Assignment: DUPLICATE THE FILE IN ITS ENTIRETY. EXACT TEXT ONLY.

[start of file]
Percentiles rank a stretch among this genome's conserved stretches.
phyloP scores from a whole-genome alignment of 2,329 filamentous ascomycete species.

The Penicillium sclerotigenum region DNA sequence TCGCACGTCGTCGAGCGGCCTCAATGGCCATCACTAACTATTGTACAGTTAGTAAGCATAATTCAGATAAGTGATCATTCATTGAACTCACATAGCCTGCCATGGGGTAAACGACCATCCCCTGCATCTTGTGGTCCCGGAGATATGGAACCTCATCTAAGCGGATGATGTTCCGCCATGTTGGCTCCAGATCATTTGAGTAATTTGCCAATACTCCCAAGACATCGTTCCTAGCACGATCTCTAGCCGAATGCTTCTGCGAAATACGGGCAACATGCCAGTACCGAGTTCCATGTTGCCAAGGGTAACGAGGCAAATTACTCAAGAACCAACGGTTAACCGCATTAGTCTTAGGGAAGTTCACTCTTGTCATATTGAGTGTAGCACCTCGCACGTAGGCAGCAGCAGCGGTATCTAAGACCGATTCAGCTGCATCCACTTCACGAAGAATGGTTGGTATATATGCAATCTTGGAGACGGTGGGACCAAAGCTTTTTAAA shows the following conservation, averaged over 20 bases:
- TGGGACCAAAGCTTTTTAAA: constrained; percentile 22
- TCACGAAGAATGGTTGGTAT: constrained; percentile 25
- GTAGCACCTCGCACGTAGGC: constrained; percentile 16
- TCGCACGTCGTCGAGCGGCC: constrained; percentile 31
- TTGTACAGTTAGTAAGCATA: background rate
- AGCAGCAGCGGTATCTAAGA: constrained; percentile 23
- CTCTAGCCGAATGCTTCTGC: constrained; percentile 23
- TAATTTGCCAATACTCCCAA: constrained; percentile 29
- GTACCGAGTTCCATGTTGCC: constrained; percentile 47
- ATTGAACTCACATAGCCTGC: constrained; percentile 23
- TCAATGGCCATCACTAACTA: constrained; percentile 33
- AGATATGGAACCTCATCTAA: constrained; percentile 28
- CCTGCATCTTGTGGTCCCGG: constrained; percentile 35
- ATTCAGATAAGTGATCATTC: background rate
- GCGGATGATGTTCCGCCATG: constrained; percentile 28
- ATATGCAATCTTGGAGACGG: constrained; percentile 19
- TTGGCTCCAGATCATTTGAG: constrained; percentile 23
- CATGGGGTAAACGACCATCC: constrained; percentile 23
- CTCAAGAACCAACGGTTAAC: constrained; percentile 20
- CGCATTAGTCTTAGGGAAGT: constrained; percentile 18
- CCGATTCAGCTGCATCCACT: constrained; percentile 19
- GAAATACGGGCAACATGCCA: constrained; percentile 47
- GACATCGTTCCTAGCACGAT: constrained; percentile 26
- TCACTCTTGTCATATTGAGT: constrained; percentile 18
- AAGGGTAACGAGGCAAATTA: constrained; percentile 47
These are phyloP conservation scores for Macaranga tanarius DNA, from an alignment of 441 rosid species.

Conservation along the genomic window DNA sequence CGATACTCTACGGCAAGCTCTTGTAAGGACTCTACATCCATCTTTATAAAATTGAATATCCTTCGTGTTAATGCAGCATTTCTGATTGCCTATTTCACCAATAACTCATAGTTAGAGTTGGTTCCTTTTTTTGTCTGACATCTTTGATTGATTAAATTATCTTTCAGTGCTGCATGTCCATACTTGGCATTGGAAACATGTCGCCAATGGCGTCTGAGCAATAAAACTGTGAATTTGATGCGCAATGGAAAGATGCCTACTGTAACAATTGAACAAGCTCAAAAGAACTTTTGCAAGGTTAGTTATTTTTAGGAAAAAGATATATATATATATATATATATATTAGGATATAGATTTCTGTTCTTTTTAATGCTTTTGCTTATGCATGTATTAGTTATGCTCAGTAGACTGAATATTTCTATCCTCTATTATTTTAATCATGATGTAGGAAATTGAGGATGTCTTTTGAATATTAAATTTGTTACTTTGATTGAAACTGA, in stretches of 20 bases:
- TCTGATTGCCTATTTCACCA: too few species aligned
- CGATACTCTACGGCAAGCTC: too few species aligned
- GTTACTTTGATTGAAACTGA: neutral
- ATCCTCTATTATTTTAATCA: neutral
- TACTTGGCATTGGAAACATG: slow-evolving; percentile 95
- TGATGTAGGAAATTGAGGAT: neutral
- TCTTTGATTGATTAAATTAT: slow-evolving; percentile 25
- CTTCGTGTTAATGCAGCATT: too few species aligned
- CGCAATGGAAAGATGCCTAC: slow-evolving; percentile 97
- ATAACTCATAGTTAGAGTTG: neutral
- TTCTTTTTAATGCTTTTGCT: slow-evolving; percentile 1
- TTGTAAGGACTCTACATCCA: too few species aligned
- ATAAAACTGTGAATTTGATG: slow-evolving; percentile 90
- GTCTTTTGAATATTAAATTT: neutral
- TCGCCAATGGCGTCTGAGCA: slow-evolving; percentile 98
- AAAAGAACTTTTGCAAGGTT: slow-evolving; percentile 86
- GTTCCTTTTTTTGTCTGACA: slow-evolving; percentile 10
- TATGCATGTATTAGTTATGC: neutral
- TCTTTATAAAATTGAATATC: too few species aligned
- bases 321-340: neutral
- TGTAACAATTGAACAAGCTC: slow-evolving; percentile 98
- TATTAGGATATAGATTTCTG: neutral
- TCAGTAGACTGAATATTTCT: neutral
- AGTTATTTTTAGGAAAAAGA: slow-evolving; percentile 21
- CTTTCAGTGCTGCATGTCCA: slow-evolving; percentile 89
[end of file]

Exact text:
Percentiles rank a stretch among this genome's conserved stretches.
phyloP scores from a whole-genome alignment of 2,329 filamentous ascomycete species.

The Penicillium sclerotigenum region DNA sequence TCGCACGTCGTCGAGCGGCCTCAATGGCCATCACTAACTATTGTACAGTTAGTAAGCATAATTCAGATAAGTGATCATTCATTGAACTCACATAGCCTGCCATGGGGTAAACGACCATCCCCTGCATCTTGTGGTCCCGGAGATATGGAACCTCATCTAAGCGGATGATGTTCCGCCATGTTGGCTCCAGATCATTTGAGTAATTTGCCAATACTCCCAAGACATCGTTCCTAGCACGATCTCTAGCCGAATGCTTCTGCGAAATACGGGCAACATGCCAGTACCGAGTTCCATGTTGCCAAGGGTAACGAGGCAAATTACTCAAGAACCAACGGTTAACCGCATTAGTCTTAGGGAAGTTCACTCTTGTCATATTGAGTGTAGCACCTCGCACGTAGGCAGCAGCAGCGGTATCTAAGACCGATTCAGCTGCATCCACTTCACGAAGAATGGTTGGTATATATGCAATCTTGGAGACGGTGGGACCAAAGCTTTTTAAA shows the following conservation, averaged over 20 bases:
- TGGGACCAAAGCTTTTTAAA: constrained; percentile 22
- TCACGAAGAATGGTTGGTAT: constrained; percentile 25
- GTAGCACCTCGCACGTAGGC: constrained; percentile 16
- TCGCACGTCGTCGAGCGGCC: constrained; percentile 31
- TTGTACAGTTAGTAAGCATA: background rate
- AGCAGCAGCGGTATCTAAGA: constrained; percentile 23
- CTCTAGCCGAATGCTTCTGC: constrained; percentile 23
- TAATTTGCCAATACTCCCAA: constrained; percentile 29
- GTACCGAGTTCCATGTTGCC: constrained; percentile 47
- ATTGAACTCACATAGCCTGC: constrained; percentile 23
- TCAATGGCCATCACTAACTA: constrained; percentile 33
- AGATATGGAACCTCATCTAA: constrained; percentile 28
- CCTGCATCTTGTGGTCCCGG: constrained; percentile 35
- ATTCAGATAAGTGATCATTC: background rate
- GCGGATGATGTTCCGCCATG: constrained; percentile 28
- ATATGCAATCTTGGAGACGG: constrained; percentile 19
- TTGGCTCCAGATCATTTGAG: constrained; percentile 23
- CATGGGGTAAACGACCATCC: constrained; percentile 23
- CTCAAGAACCAACGGTTAAC: constrained; percentile 20
- CGCATTAGTCTTAGGGAAGT: constrained; percentile 18
- CCGATTCAGCTGCATCCACT: constrained; percentile 19
- GAAATACGGGCAACATGCCA: constrained; percentile 47
- GACATCGTTCCTAGCACGAT: constrained; percentile 26
- TCACTCTTGTCATATTGAGT: constrained; percentile 18
- AAGGGTAACGAGGCAAATTA: constrained; percentile 47
These are phyloP conservation scores for Macaranga tanarius DNA, from an alignment of 441 rosid species.

Conservation along the genomic window DNA sequence CGATACTCTACGGCAAGCTCTTGTAAGGACTCTACATCCATCTTTATAAAATTGAATATCCTTCGTGTTAATGCAGCATTTCTGATTGCCTATTTCACCAATAACTCATAGTTAGAGTTGGTTCCTTTTTTTGTCTGACATCTTTGATTGATTAAATTATCTTTCAGTGCTGCATGTCCATACTTGGCATTGGAAACATGTCGCCAATGGCGTCTGAGCAATAAAACTGTGAATTTGATGCGCAATGGAAAGATGCCTACTGTAACAATTGAACAAGCTCAAAAGAACTTTTGCAAGGTTAGTTATTTTTAGGAAAAAGATATATATATATATATATATATATTAGGATATAGATTTCTGTTCTTTTTAATGCTTTTGCTTATGCATGTATTAGTTATGCTCAGTAGACTGAATATTTCTATCCTCTATTATTTTAATCATGATGTAGGAAATTGAGGATGTCTTTTGAATATTAAATTTGTTACTTTGATTGAAACTGA, in stretches of 20 bases:
- TCTGATTGCCTATTTCACCA: too few species aligned
- CGATACTCTACGGCAAGCTC: too few species aligned
- GTTACTTTGATTGAAACTGA: neutral
- ATCCTCTATTATTTTAATCA: neutral
- TACTTGGCATTGGAAACATG: slow-evolving; percentile 95
- TGATGTAGGAAATTGAGGAT: neutral
- TCTTTGATTGATTAAATTAT: slow-evolving; percentile 25
- CTTCGTGTTAATGCAGCATT: too few species aligned
- CGCAATGGAAAGATGCCTAC: slow-evolving; percentile 97
- ATAACTCATAGTTAGAGTTG: neutral
- TTCTTTTTAATGCTTTTGCT: slow-evolving; percentile 1
- TTGTAAGGACTCTACATCCA: too few species aligned
- ATAAAACTGTGAATTTGATG: slow-evolving; percentile 90
- GTCTTTTGAATATTAAATTT: neutral
- TCGCCAATGGCGTCTGAGCA: slow-evolving; percentile 98
- AAAAGAACTTTTGCAAGGTT: slow-evolving; percentile 86
- GTTCCTTTTTTTGTCTGACA: slow-evolving; percentile 10
- TATGCATGTATTAGTTATGC: neutral
- TCTTTATAAAATTGAATATC: too few species aligned
- bases 321-340: neutral
- TGTAACAATTGAACAAGCTC: slow-evolving; percentile 98
- TATTAGGATATAGATTTCTG: neutral
- TCAGTAGACTGAATATTTCT: neutral
- AGTTATTTTTAGGAAAAAGA: slow-evolving; percentile 21
- CTTTCAGTGCTGCATGTCCA: slow-evolving; percentile 89